Several of us are old enough, to have witnessed the true decline in wages/purchasing power. The median income in 1970-71 was about 10,600. That equates to slightly over 60,000 dollars today. And back then, there was usually just one wage earner in a household. How many families have that income today? How many wage earners does it take if they do? Minimum wage was 1.60 in 1970-71...you'd need over 9 dollars and hour to replace that today. Gasoline was 36 cents a gallon. The people that blow the hardest about skeptics being wrong are those either too young to realize we've had a falling standard of living for decades ( being fooled by the haze of good purchased not with income, but with credit debt ) or they have a personal agenda in stating otherwise; and that personal agenda is usually personal financial gain. The anti-union talk is at best ignorance of what unions have done for American workers, at worst, jealousy of income disparity. Unions made sure their worker's wages kept up with inflation through the years. The rest of the working class fell behind. If these people were unbiased enough to do the simple math involved, they just might get a little angry at just how far behind they've fallen.
I try to help, Kate. I've seen this before and even the biggest boasters get burnt crisp in the inflation toaster.
It starts with GAS. It moves to MILK, EGGS & BREAD. You convince yourself it doesn't matter because you EAT-OUT. You spent the buffer and then you suffer when extraneous costs consume you completely. All your "cushions" deflate quickly and the next thing you know, you're working but your paycheck goes to creditors first. Hopefully, cooler heads are offsetting already, because if you know what inflates you know where to hedge (and it isn't in stocks, bonds, metals or pork bellies).
They're not after OUR assets Kate, NeOH or Reason... they're after button-pushers all-in a false economy. You don't have a prolonged bull(shit) run without tangible legs unless you intend to control the outcome by design. A reminder that 99% of the button-pusher generation can't cook from scratch. It will matter.
Post by Steady As She Goes on Mar 1, 2011 16:29:36 GMT -5
I agree "neo" ... no debt is definitely the way to go, if you can ... but some managed debt can be ok also (like a house payment) ... I think the big trick is to figure out the best way to generate a just-in-case nest egg for emergencies (or times as these) as well.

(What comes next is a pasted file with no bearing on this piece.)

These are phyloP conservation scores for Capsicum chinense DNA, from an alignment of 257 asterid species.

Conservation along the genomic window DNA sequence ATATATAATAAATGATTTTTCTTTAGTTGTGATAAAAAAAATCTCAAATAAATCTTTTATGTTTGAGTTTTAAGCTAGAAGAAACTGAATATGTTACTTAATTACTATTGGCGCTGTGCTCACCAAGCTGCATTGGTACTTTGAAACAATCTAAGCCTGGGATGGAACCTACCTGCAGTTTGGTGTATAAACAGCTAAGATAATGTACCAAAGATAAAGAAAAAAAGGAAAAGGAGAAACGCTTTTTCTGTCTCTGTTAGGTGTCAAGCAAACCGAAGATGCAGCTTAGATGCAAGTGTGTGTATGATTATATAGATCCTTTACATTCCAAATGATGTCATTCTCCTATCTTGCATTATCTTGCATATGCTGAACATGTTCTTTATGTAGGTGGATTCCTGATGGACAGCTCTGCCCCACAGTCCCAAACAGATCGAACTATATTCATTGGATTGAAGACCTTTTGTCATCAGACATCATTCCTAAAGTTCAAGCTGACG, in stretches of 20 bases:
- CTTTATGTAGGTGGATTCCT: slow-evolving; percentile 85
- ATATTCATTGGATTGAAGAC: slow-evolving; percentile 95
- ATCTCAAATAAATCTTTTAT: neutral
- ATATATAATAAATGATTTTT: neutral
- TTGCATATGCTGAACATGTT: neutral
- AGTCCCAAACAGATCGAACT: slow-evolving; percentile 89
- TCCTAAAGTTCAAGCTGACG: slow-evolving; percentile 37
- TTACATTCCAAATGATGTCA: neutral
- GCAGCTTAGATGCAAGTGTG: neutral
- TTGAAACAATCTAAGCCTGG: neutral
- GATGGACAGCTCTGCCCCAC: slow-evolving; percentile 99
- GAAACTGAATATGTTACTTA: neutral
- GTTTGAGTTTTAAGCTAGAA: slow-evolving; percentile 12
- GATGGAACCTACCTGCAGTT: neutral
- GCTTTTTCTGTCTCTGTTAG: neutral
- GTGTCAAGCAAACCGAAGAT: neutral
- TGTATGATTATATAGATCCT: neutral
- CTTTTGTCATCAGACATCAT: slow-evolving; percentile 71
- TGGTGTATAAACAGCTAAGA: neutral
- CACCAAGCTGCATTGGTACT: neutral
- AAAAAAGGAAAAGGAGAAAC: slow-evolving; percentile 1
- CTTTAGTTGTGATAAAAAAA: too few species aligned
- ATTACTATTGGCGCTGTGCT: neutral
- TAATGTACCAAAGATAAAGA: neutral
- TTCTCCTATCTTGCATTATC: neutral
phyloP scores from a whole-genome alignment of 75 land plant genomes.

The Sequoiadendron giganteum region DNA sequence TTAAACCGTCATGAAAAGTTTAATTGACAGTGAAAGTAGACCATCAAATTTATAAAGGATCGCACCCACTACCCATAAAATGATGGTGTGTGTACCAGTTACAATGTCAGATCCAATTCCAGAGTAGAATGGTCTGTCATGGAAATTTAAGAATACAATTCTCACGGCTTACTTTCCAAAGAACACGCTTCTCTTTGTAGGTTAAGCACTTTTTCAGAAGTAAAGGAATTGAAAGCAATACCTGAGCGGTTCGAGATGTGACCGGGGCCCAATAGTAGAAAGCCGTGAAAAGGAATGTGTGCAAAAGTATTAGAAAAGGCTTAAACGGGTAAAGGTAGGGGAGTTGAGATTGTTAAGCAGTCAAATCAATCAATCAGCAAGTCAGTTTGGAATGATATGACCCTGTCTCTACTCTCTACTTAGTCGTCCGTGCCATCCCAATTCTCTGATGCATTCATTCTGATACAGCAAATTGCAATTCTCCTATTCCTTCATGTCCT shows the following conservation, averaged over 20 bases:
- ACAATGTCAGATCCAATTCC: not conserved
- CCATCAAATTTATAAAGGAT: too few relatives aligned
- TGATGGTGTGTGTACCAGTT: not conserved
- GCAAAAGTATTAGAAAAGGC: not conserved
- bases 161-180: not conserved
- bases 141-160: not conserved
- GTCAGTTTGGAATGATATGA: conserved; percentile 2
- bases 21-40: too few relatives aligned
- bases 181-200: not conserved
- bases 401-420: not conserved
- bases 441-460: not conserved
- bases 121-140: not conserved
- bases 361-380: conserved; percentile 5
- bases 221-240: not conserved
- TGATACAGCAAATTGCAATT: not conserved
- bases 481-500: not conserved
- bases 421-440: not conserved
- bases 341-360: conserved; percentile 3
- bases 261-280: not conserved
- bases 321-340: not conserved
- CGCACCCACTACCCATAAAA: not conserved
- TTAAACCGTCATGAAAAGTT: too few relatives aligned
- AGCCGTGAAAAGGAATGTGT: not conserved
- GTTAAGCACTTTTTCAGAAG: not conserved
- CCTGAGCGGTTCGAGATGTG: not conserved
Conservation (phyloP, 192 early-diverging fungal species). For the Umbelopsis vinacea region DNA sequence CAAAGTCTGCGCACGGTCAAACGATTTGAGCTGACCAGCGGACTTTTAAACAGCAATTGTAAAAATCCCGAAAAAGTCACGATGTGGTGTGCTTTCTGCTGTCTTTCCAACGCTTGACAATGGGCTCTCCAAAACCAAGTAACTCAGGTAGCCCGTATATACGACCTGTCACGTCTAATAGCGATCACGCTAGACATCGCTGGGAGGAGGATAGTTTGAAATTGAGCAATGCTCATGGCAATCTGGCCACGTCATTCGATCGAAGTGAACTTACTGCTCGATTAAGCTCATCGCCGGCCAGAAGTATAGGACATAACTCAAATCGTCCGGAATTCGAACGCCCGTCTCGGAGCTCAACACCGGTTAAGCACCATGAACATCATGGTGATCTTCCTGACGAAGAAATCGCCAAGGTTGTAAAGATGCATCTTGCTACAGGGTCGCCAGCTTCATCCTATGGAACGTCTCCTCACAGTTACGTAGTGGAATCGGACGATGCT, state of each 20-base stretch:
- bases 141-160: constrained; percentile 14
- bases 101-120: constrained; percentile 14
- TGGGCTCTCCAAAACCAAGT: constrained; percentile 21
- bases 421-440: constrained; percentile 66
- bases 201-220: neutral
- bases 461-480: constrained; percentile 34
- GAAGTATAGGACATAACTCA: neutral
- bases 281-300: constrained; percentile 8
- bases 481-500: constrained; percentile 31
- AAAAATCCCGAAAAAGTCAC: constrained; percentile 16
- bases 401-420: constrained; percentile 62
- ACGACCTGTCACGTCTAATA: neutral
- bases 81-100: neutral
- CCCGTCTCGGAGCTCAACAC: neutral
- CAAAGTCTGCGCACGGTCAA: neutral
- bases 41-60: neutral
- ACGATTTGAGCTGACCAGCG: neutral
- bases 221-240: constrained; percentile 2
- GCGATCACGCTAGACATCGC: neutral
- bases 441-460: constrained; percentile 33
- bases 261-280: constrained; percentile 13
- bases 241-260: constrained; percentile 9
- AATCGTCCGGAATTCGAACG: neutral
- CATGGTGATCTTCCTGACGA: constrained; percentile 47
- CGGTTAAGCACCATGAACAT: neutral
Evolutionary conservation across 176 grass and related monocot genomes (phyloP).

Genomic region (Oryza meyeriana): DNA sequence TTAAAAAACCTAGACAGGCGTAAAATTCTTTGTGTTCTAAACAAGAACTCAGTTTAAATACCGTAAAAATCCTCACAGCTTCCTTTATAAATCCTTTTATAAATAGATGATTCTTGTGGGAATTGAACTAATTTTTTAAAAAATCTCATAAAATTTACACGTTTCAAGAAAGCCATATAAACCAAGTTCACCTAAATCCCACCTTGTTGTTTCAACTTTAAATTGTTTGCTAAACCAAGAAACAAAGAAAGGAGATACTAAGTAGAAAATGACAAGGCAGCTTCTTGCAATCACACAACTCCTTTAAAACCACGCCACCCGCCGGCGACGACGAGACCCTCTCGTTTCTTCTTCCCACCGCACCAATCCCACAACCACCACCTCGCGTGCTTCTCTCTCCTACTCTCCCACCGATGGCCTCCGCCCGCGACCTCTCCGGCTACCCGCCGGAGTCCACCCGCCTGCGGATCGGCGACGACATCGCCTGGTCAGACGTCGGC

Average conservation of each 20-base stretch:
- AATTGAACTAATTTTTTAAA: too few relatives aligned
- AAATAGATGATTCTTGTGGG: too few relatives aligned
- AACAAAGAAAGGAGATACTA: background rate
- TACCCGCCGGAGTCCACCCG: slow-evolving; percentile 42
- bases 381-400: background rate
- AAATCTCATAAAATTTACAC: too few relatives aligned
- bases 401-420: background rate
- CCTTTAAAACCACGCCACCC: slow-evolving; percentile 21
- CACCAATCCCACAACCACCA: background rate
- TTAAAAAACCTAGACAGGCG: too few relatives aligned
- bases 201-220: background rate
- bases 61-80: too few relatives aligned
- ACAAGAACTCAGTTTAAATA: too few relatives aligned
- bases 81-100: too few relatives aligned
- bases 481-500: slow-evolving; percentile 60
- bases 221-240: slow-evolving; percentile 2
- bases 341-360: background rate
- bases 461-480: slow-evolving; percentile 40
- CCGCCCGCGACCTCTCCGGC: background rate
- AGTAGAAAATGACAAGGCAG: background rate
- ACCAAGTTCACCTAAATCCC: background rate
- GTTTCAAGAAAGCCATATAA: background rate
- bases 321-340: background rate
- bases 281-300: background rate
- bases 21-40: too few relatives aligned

Gasoline rose another 5 cents a gallon here since 6pm-
Yes and I and many many other small businesses have raised prices. I can't eat the price increases from suppliers any longer. Suppliers have online prices that can be changed with a few pecks on a key board. Not like the old days when you received a hard copy of pricing several inches thick. All quotes from my office have big bold letters on them that say "price is firm for 30 days".
Ilargi: It's somewhat darkly funny, isn’t it: rising food prices are, as we all know, a major factor in the protests in the Arab world, and these protests in turn, according to the FAO, lead to higher food prices (oil being a main driver, for one). Irony, unintended consequences? No shortage of either these days, is there? Damned if you do, doomed if you don't.
You need look no further than Geithner and Bernanke "saving the US economy" (look at those markets!) in the face of persistent mile-high unemployment, with a fast growing percentage of new jobs paying $10 an hour or less with no benefits. Then again, are those consequences really unintended?
As the real economy is being gutted to the bone, the rising markets are nothing but a mirage, a talk-to-the-hand scheme devised by the spin masters who know what all of you like to hear and who feed you exactly that. Until their masters decide the time has come when they can't squeeze enough money out of you anymore to justify keeping the game going.And then it will all vanish into thin air. And you won't even know what hit you. You’ll be left with a whole load of nothing. No services, no benefits, no jobs, no homes, just a huge bunch of empty bags. Don't let the markets fool you, look at the situation on the ground. That reflects the future much better. We will probably see another set or two of positive numbers for jobs, and the stock markets may not have reached their highest peak. But it's all the hot air of false optimism: the economy is irreparably broken. For a while, you can delay debt payments by creating more debt, but that is a dead end street, and the piper waits at the other side.
UGH... just took the boat out for the first time this year,,, 180 mile round trip to the lake, and 30 gallons of gas for the boat= a arm and a leg.......... Boating more expensive than a country club membership nowadays................Maybe I should buy a volt and take up golf...................
It isn't enough to live "frugally". The best practice is to live strategically. If you need to buy something, it should have future potential in reconstitution. We store biodegradable waste in coffee cans so we can have fertilizer in the Spring. A bag of non-nutritious lettuce scraps from Mexico are "on sale" for $2.50 now. That's a 150% increase from just 3 months ago. We already know that tomatoes will be going up because rain torrents destroyed the South American crops. That covers a mighty broad range of food stuffs. The most idiotic thing you could do is-- to remain in false markets and play- I Know Investing... while the nation crumbles. That way you can be sitting on MILLIONS of formerly-valuable dollars staring at the new economy without a way to convert. The only Hedge working right now is the Ledge on the Edge of Reality you're teetering on. Frugality and a Use Strategy is the rope tied to the inland tree the prevents you from falling into oblivion.
Last Edit: Mar 8, 2011 7:33:09 GMT -5 by vl - Back to Top